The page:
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St. John's Wort
St. John's Wort (Hypericum perforatum) has been used since ancient times to treat a variety of ailments, and has been shown to be effective in comparison to placebo, imipramine or desipramine (tricyclic antidepressants) and fluoxetine (a SSRI) in the treatment of depression, only better tolerated (19.8% vs 52.8% reported side effects on imipramine, 8% vs 23% on fluoxetine in one study). Its efficacy appears to be related to its content of hyperforin (a derivative present in variable strength, depending upon the producer). It is effective in three major biochemical systems relevant for antidepressant activity, namely the inhibition of the synaptic re-uptake system for serotonin (5-HT), noradrenalin (NA) and dopamine (DA). It is the only antidepressant capable of inhibiting the re-uptake of 5-HT, NA and DA with similar potencies. There is one study that suggests it may be effective in the treatment of obsessive-compulsive disorder and seasonal affective disorder, as well.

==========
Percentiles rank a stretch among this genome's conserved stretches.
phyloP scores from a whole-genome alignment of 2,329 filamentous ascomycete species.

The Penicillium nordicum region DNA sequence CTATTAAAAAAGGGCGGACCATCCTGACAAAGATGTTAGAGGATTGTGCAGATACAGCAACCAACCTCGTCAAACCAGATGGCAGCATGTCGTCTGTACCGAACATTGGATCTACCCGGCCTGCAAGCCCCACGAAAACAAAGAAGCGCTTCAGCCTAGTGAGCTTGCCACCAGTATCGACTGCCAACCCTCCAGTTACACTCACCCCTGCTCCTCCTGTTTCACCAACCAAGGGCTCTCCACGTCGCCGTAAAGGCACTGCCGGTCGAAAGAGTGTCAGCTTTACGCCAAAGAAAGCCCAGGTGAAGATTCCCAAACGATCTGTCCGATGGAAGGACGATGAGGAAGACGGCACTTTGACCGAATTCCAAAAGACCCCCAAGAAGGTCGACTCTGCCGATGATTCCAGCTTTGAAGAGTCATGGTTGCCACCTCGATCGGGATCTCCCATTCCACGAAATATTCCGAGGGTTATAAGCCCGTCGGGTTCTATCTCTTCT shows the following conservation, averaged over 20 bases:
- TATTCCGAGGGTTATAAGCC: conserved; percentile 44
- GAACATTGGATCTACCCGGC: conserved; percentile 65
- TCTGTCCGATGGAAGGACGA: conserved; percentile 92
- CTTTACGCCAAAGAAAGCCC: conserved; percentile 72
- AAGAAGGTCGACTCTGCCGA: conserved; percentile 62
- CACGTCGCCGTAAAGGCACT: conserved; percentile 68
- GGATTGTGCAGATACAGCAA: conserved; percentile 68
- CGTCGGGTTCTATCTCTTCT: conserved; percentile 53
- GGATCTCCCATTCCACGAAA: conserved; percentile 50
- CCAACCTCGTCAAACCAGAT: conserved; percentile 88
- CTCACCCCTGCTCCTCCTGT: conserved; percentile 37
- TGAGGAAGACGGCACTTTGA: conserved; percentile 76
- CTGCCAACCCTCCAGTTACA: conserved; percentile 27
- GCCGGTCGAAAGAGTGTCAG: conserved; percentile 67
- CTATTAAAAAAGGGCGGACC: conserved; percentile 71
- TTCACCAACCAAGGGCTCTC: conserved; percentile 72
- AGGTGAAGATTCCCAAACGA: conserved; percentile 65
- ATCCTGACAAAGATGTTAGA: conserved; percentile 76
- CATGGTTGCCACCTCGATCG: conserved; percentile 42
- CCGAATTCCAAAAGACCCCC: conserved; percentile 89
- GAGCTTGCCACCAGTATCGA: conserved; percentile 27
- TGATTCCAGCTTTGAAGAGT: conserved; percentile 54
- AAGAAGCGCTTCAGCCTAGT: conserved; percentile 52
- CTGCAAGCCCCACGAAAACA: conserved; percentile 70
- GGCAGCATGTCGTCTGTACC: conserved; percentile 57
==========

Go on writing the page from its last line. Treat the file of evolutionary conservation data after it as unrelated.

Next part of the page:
It is metabolized at least in part in the liver, and has been shown to affect certain drugs, such as digoxin and estrogens, perhaps via induction of the p-glycoprotein drug transporter or cytochrome p-450 system. Therefore the potential for herb-drug interactions must be kept in mind. The long-term safety of administration has not yet been studied.
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Wentworth, JM et al. St. John's wort, a herbal antidepressant, activates the steroid X receptor. J Endocrinol 2000 Sep;166(3):R11-16.
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Taylor LH et al. An open-label trial of St. John's wort in obsessive-compulsive disorder. J Clin Psychiatry 2000 Aug;61(8):575-8.
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